As if to make up for the lack of work done on New Year’s Day, yesterday turned out to a real bonanza, divided into two halves. In the morning I revised the Blackheath Mass in preparation for its performance this coming Sunday morning at St. Mary Abbots, adding an extra bar to the Sanctus and uploading the score to the website. I also sent out my monthly news email and then spent a good hour and a half working on the new version of my website, and an intensive crash course in HTML it was too. The site is nearly ready to go, but I would rather have it completely done and publish it all at once rather than do it piecemeal.

Come the afternoon I managed to continue work on We Three Kings, whose journey is taking longer than anticipated. I do now have an unbroken strand from beginning to end, though, which means that I can now go about adding some flesh to the bones, although I know that there are going to be significant changes along the way, especially in the realm of the harmonies. There are some areas with which I am very happy, others where I know I am trying too hard. The trick is to admit to myself what is bad without trying to convince myself otherwise, and improve those moments. At present there are probably too many ideas in the piece, so some will have to go.

The Three Kings

 

For the text I have gone back as much as possible to the original publication in the 1860s. It is clear that many variants have arisen, some probably by accident (“Worship him God most high” and “Worshipping God most high” or even “God on high”, for example), but there is one in particular which interests me, and which I have found in one publication, from 1918. In the verse which usually begins “Born a king on Bethlehem plain” one finds instead “Born a babe on Bethlehem plain”, which seems to make much more sense. It also avoids the clunky repetition of “King” only a couple of lines later – “King forever, ceasing never over us all to reign”. Although I prefer “babe” for several reasons, the repetition of “king” does not seem to have bothered John Hopkins Jr., the author, too much. The more I work on the text the less I am convinced that it is the greatest poetry ever written. Come to think of it, “Guide us to thy perfect light” does not make much sense either, but maybe that’s for another discussion.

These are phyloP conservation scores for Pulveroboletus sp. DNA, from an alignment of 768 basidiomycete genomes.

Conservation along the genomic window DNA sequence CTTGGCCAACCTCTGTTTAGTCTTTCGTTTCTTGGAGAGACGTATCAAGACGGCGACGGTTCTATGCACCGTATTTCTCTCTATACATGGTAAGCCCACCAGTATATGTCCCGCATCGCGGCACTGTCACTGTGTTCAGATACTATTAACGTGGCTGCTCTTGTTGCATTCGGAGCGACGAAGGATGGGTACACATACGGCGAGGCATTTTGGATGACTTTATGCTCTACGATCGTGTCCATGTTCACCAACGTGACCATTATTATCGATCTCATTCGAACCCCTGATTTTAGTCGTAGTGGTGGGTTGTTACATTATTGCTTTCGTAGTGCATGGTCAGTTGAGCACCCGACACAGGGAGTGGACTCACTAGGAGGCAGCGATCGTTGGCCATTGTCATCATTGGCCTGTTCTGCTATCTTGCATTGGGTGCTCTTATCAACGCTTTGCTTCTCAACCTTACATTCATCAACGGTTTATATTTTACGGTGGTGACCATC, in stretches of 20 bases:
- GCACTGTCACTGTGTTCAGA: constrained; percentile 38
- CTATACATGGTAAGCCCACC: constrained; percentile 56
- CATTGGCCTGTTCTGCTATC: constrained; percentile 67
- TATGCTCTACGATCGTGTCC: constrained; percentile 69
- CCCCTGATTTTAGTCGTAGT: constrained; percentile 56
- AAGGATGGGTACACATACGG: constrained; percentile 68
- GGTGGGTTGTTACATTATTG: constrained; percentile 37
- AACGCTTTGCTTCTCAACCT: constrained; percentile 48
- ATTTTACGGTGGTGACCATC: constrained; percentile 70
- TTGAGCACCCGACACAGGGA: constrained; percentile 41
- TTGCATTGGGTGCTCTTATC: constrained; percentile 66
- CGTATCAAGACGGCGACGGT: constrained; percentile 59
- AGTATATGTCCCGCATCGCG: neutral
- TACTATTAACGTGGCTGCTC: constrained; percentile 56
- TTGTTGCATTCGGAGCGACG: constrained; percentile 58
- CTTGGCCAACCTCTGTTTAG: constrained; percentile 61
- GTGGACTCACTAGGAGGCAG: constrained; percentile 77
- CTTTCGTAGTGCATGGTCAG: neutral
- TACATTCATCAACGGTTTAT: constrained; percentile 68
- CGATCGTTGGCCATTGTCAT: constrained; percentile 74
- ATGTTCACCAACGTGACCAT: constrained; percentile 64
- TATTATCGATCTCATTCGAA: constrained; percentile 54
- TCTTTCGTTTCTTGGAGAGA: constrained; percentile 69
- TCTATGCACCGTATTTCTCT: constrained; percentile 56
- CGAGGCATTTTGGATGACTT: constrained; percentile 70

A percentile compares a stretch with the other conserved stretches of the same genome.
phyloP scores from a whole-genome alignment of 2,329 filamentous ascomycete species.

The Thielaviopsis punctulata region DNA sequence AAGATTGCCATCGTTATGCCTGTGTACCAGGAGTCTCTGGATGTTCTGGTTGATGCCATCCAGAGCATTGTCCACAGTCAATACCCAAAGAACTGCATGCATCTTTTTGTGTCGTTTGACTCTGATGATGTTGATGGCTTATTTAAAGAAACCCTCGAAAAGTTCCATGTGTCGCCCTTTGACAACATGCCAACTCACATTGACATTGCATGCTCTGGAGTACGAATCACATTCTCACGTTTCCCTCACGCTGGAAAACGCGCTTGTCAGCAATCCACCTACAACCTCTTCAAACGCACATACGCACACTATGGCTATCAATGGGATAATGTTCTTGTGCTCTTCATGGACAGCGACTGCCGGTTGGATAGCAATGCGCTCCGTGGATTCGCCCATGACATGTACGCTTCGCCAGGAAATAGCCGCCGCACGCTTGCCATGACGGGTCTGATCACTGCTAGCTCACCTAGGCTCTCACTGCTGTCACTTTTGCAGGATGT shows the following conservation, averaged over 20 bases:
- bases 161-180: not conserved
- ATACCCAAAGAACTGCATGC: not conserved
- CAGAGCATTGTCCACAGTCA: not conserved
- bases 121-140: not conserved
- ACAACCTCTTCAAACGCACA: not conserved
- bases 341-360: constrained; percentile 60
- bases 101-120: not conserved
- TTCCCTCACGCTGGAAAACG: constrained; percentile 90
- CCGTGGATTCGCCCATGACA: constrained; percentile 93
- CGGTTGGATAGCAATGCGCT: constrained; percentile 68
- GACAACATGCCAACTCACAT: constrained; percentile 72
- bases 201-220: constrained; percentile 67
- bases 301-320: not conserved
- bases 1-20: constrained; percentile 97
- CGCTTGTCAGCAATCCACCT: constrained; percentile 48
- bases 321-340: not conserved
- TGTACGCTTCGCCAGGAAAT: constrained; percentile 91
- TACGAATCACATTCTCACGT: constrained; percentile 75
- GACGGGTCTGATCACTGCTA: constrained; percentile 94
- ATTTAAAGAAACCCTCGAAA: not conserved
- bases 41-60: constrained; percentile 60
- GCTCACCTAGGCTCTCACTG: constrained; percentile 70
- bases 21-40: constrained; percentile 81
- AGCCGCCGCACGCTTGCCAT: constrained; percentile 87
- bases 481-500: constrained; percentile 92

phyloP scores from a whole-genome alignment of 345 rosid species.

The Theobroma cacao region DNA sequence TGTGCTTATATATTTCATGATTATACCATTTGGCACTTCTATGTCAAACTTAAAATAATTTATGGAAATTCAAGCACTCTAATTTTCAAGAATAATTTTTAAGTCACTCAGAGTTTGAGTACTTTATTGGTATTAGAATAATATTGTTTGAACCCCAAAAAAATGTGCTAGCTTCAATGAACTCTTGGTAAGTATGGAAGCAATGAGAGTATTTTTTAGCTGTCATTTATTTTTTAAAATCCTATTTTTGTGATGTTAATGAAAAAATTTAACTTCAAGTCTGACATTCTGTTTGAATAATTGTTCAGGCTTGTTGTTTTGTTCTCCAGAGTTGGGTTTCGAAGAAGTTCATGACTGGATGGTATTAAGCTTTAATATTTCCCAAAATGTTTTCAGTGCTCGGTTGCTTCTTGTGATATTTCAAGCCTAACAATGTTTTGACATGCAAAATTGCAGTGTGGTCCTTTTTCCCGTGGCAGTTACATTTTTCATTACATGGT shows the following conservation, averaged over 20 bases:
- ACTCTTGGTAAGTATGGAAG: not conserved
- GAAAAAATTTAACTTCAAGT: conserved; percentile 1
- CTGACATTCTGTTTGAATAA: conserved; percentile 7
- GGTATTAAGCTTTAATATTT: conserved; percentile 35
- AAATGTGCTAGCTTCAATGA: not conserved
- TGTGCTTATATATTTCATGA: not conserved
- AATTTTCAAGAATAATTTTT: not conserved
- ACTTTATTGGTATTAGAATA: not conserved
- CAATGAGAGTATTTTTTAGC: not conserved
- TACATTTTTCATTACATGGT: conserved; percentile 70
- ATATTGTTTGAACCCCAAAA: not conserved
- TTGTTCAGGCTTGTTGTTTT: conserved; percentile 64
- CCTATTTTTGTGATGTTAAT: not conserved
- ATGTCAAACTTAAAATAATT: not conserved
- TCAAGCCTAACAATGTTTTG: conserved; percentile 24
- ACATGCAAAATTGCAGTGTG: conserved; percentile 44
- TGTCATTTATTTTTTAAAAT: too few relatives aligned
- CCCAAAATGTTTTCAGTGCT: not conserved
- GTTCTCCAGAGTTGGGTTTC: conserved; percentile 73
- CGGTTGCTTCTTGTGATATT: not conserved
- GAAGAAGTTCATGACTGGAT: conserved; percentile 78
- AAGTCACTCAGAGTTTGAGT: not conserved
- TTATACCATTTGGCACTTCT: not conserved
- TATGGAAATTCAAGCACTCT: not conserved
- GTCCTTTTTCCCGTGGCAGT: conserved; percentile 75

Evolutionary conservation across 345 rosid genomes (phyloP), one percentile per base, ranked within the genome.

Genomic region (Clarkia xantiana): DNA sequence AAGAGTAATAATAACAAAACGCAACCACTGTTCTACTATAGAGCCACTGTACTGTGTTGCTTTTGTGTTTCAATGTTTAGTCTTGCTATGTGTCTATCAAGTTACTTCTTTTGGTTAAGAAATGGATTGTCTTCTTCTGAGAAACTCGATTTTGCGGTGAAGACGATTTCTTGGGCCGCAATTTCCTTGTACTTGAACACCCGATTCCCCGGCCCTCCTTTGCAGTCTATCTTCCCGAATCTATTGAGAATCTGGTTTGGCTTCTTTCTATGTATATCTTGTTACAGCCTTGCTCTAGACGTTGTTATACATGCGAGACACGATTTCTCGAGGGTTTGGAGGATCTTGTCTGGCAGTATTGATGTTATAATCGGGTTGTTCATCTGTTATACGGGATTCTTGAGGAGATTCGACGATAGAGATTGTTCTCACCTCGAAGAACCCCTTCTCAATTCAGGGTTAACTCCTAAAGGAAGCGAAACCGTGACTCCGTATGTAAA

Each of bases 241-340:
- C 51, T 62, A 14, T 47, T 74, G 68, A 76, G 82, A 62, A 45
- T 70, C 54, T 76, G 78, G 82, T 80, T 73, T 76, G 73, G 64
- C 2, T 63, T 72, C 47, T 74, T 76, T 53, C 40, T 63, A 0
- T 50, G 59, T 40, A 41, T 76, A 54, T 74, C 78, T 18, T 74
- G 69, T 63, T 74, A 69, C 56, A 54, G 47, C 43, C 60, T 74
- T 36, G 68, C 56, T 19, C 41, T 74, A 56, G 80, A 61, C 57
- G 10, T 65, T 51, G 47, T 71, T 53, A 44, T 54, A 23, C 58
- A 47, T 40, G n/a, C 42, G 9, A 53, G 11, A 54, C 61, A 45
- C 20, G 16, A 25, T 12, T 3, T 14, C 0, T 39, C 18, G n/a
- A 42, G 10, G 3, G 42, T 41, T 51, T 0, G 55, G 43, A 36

The accompaniment remains to be fleshed out, and there are many sections of part-writing which need some urgent surgery, but I am gathering some of the momentum I had lost on this piece. Today I hope to squeeze in another decent session, even though I have some other things to get done. It would be nicely appropriate to finish it by Epiphany.

Advertisements